Penny on a turntable
A further example of the motion of an object travelling in a circle.
Apparatus and materials
Health & Safety and Technical notes
A record turntable would be suitable for this demonstration.
a Fix smooth paper on the turntable. Place a penny about 7 cm from the centre.
b Gradually increase the speed to something over 1 revolution per second - to, say, 78 rev / min - so that the penny slides off.
c Replace the paper with a polystyrene ceiling tile fixed to the turntable. Stick a drawing pin into the tile near to the penny to stop the penny sliding, and increase the turntable speed [the pin should not be used to hold down the penny and prevent it from moving].
1 In step b, once limiting friction is exceeded then the penny moves. A little ink under the penny leaves a track.
Ask students to describe what happens from the point of view of an outside observer at rest (the penny moves along a tangent) and then to speculate what that would look like from the point of view of an observer standing on the turntable (the initial motion of the penny is radial).
When the penny slides, initially it does so at a tangent but friction with the rotating table makes its motion turn into a spiral.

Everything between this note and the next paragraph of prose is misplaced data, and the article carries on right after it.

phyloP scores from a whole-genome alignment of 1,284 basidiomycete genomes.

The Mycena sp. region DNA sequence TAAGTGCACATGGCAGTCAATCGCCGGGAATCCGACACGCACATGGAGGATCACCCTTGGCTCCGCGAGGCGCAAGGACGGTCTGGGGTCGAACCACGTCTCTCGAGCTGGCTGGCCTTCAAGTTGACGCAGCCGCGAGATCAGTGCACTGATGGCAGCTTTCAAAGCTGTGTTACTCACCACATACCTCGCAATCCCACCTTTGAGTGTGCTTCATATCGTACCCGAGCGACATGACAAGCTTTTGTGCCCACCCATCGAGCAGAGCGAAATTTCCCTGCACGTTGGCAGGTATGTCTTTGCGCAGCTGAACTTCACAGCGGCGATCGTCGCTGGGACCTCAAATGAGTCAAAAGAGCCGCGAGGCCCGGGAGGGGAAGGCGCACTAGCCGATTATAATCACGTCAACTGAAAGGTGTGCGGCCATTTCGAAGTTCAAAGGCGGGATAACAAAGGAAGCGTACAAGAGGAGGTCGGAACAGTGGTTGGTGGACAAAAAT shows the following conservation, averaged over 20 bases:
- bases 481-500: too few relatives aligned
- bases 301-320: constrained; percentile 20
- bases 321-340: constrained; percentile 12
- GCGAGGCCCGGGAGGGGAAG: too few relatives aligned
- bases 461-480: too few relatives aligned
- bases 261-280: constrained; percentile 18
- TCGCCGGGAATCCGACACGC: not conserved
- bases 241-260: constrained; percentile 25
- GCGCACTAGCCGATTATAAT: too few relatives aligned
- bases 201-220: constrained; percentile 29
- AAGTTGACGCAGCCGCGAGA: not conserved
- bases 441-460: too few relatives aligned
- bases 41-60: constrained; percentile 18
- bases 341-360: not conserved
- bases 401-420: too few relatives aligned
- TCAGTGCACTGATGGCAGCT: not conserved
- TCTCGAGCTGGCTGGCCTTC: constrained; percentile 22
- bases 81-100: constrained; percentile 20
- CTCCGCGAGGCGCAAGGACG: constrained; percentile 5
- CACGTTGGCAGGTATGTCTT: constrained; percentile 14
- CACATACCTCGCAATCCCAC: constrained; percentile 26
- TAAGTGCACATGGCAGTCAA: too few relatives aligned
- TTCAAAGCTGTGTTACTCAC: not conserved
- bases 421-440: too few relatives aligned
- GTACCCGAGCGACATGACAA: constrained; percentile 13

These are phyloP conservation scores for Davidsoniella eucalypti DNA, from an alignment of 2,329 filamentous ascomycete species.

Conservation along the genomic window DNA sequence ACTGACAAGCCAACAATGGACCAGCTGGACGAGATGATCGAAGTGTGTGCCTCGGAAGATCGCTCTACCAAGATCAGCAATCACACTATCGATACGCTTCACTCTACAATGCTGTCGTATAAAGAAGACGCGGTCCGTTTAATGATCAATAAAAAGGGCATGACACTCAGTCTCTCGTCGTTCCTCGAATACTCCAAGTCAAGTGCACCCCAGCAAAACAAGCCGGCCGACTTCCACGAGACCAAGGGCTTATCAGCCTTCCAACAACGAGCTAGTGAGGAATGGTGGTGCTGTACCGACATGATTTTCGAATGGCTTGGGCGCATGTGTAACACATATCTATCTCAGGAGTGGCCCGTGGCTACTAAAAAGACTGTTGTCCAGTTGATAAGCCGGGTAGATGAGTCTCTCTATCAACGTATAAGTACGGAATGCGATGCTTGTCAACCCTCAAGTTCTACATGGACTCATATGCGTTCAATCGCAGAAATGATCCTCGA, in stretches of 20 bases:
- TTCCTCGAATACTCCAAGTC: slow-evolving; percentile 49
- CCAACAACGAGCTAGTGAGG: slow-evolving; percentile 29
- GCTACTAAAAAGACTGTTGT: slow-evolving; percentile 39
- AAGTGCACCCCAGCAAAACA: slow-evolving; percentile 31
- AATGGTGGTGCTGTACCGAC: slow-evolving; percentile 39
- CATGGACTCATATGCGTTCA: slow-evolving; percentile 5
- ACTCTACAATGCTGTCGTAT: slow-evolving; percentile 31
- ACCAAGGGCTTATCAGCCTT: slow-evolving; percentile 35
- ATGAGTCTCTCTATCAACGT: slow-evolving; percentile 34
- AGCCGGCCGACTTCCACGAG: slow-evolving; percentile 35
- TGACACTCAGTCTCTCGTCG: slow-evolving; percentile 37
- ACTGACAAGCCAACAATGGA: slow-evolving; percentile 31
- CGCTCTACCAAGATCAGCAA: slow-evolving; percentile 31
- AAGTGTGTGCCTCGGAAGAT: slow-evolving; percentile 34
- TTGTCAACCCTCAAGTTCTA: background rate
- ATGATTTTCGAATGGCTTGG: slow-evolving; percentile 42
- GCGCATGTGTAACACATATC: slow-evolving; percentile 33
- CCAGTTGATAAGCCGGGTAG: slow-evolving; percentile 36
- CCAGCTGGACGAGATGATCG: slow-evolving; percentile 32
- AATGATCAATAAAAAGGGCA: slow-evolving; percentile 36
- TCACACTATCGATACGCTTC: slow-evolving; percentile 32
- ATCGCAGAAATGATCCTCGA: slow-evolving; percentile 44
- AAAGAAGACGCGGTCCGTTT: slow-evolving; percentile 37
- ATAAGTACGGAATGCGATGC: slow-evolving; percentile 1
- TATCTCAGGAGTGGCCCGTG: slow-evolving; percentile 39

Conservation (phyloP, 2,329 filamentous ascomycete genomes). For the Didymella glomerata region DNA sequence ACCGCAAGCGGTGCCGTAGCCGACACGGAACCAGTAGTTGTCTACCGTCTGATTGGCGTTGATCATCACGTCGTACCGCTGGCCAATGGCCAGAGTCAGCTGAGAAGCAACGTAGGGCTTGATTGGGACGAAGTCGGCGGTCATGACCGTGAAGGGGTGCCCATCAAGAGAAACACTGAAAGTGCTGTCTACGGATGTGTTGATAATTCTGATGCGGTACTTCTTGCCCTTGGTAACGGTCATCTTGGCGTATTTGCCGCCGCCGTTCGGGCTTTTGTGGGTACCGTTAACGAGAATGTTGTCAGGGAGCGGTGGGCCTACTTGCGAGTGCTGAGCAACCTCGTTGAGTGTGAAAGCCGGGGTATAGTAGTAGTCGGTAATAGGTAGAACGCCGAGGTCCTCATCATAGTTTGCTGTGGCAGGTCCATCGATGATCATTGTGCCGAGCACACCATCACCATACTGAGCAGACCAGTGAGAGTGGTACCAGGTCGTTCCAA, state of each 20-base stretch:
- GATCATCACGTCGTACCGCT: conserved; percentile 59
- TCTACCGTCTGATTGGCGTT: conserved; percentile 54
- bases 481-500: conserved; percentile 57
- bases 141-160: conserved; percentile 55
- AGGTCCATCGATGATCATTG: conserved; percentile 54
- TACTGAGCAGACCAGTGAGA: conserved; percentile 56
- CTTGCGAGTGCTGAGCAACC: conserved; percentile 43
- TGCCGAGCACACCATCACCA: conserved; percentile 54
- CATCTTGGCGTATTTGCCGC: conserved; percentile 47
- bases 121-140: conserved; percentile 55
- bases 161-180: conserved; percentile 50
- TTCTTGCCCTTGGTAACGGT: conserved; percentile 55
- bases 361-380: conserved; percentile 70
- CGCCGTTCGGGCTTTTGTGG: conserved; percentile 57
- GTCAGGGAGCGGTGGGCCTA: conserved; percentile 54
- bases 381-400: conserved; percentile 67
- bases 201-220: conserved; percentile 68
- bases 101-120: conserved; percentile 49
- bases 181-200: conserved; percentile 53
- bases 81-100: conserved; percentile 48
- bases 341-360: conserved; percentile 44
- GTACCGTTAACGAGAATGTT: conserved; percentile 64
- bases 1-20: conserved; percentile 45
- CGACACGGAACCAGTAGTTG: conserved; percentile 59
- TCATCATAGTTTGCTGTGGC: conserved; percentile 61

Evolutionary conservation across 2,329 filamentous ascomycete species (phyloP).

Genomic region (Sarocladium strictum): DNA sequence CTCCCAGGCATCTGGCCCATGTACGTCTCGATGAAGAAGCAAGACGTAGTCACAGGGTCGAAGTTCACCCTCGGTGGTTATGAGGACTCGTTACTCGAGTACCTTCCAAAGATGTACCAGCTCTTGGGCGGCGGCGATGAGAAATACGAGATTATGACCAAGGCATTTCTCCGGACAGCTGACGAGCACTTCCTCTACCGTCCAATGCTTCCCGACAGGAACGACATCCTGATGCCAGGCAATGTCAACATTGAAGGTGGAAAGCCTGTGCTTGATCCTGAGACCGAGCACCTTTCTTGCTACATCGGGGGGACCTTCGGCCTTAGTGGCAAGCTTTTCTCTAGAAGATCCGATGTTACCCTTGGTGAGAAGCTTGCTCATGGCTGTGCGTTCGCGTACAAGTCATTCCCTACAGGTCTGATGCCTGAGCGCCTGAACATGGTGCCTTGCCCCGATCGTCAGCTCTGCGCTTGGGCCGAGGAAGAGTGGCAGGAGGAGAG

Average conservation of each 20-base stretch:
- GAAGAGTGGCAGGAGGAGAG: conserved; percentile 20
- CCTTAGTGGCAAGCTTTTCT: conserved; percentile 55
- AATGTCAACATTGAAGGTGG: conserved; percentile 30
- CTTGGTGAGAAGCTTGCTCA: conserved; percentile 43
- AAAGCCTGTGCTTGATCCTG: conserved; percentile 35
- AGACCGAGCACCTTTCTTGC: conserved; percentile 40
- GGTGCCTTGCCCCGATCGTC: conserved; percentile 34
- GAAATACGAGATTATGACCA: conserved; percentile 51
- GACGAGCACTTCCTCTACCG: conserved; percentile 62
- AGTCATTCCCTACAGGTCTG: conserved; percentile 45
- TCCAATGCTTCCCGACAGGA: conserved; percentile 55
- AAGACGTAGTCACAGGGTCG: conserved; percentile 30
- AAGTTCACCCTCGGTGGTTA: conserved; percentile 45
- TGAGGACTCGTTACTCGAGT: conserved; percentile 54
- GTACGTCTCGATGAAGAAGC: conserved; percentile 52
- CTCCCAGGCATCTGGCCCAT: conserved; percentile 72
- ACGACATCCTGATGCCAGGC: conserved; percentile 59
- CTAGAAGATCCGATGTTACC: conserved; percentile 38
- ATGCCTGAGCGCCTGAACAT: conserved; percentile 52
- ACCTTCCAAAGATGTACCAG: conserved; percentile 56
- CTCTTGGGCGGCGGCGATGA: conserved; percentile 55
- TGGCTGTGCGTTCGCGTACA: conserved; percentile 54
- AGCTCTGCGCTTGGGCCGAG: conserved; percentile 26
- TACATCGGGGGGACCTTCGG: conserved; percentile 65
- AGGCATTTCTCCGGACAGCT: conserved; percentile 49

2 After step b, ask: Where should the pin be placed, in order to prevent the coin sliding? (At A, B, C, D or elsewhere?) The force of the pin on the penny plus the frictional force between the penny and the tile provide a centripetal force pulling the penny into an orbit. (Correct answer is B.)
With the extra force from the pin, the table can rotate faster without the penny sliding.
3 Students may find it helpful to imagine a toy truck moving along in a straight line. To get it to turn left, then it could be nudged sideways to the left; in other words towards the centre, of which the left turning arc is a part. To enable it to continue along that arc, the truck will need periodic nudges. And the nudges must change direction so that they are always at right angles to the truck.